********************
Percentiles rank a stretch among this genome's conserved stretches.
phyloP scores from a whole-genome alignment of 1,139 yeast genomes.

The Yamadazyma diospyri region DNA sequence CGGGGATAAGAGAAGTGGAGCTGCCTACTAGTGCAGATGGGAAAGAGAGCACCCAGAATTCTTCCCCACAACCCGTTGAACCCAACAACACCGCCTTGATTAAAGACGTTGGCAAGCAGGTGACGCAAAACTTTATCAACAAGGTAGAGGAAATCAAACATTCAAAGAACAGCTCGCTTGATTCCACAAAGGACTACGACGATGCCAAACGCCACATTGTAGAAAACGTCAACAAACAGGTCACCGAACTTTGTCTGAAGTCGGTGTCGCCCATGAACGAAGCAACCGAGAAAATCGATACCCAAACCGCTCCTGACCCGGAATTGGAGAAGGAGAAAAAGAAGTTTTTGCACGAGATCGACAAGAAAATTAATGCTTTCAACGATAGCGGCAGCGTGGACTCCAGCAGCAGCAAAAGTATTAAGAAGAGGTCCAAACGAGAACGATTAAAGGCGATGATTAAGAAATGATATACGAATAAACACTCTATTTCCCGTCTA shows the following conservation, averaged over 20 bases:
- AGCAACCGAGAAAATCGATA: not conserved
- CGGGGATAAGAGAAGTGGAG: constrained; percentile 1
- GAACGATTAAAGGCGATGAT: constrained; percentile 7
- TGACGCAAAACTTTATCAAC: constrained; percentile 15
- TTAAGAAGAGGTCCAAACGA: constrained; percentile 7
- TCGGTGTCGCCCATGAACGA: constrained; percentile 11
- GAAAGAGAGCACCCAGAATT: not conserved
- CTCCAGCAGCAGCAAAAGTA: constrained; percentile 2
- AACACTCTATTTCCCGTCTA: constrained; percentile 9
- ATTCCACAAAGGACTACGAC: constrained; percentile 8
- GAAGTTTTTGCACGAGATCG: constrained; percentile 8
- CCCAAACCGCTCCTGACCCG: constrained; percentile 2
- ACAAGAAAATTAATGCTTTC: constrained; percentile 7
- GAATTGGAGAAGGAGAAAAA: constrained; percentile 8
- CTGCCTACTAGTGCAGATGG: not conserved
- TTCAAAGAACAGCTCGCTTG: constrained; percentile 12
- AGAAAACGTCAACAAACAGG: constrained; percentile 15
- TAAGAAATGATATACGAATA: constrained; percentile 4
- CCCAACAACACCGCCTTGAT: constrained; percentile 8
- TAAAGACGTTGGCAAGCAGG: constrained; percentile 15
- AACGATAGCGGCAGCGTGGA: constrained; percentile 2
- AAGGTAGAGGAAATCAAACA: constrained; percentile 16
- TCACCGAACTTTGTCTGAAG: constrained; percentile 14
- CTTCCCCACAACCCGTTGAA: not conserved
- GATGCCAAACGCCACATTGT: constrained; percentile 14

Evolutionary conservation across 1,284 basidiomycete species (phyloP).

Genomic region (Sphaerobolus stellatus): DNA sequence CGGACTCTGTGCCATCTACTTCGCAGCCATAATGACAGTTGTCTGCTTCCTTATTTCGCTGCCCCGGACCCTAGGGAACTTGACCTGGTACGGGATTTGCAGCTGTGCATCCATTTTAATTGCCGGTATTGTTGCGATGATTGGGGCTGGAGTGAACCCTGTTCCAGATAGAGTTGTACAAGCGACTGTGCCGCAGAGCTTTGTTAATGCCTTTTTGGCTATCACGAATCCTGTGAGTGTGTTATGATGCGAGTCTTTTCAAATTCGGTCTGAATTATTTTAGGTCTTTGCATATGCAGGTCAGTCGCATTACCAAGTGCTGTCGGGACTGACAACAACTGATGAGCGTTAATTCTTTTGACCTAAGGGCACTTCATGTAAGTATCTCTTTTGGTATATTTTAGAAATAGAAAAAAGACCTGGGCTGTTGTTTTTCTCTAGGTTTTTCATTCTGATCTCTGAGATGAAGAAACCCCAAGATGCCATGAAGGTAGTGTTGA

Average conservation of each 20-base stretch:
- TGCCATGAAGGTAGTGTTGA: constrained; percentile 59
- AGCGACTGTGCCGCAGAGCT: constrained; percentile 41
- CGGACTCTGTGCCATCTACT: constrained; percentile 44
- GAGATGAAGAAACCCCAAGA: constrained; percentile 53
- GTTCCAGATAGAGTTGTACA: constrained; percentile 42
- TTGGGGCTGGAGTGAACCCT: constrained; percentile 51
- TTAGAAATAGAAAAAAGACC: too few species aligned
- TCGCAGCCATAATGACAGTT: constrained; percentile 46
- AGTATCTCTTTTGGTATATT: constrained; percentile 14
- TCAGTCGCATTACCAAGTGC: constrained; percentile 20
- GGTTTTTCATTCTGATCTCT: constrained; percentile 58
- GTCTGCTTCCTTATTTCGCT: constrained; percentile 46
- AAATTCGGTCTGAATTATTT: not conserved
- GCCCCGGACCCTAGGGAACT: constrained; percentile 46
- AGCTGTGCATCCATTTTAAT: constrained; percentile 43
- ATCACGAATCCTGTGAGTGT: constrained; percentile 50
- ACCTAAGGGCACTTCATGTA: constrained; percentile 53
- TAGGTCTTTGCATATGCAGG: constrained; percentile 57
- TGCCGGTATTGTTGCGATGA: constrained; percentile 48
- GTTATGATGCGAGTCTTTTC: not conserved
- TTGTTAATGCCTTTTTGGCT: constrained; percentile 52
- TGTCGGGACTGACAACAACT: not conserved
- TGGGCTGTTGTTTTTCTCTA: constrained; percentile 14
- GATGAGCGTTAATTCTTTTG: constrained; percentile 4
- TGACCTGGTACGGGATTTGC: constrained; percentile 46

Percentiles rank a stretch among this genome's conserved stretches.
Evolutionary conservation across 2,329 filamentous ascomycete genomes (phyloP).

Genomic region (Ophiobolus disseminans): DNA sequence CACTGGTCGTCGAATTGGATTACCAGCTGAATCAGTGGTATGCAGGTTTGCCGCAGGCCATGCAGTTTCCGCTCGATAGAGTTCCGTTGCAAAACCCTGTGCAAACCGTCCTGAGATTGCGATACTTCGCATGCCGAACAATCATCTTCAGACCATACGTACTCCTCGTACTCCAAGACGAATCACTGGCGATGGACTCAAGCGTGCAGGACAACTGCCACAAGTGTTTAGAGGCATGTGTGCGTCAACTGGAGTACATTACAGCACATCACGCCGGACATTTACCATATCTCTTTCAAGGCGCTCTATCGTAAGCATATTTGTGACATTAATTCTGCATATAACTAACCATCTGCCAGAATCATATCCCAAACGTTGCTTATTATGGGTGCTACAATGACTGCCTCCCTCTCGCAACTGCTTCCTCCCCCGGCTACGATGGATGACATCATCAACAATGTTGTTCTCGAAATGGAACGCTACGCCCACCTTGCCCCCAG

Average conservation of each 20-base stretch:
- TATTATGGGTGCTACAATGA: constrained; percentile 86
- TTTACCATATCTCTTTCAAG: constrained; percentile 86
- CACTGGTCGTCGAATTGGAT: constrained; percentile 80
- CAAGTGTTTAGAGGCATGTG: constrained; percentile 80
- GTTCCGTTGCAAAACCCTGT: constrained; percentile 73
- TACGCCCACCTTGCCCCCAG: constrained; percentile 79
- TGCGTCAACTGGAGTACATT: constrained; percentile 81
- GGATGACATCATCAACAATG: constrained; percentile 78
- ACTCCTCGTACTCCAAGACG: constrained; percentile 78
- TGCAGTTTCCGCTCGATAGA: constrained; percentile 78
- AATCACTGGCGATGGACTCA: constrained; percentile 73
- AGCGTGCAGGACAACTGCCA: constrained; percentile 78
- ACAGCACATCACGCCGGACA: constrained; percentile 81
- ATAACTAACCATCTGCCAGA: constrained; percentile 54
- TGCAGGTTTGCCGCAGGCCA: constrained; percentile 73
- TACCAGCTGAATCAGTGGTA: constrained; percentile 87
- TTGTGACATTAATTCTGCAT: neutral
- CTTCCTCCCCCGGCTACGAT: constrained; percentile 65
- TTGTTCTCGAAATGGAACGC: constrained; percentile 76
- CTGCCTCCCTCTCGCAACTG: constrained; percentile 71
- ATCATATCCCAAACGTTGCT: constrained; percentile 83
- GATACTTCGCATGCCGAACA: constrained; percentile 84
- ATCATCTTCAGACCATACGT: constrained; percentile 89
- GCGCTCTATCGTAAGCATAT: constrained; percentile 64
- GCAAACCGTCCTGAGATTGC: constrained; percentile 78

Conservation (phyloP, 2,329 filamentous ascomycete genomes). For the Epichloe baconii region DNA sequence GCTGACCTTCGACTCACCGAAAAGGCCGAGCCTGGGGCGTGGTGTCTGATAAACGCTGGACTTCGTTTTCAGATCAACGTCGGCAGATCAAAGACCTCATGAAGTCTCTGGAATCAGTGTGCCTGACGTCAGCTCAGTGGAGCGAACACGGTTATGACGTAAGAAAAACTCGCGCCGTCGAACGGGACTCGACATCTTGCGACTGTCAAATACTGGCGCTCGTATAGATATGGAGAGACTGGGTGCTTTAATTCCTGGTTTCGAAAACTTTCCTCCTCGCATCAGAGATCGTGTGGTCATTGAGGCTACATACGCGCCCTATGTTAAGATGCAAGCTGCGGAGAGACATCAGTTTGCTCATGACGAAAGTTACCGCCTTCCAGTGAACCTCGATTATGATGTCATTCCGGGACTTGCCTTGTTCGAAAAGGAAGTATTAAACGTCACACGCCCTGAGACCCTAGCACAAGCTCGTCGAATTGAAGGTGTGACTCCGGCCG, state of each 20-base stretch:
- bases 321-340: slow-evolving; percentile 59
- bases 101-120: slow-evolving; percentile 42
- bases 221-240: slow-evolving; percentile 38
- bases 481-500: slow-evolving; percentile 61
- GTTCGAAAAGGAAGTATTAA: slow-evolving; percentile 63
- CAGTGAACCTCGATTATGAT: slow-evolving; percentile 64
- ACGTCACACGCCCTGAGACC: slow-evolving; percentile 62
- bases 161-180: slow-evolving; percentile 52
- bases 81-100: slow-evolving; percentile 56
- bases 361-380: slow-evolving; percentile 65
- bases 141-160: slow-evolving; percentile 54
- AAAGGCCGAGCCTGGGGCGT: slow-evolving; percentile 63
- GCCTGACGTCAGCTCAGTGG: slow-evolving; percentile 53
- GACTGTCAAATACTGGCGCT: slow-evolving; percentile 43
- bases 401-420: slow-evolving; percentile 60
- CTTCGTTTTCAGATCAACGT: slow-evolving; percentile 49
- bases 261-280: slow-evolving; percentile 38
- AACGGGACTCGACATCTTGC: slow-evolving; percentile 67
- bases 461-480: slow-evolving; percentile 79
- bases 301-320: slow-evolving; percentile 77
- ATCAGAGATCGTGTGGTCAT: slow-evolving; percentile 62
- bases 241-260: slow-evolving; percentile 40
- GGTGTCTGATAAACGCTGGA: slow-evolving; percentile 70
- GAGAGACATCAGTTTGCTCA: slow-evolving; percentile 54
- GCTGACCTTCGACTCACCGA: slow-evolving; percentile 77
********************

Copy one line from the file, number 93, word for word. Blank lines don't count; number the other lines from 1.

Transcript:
- ACGTCACACGCCCTGAGACC: slow-evolving; percentile 62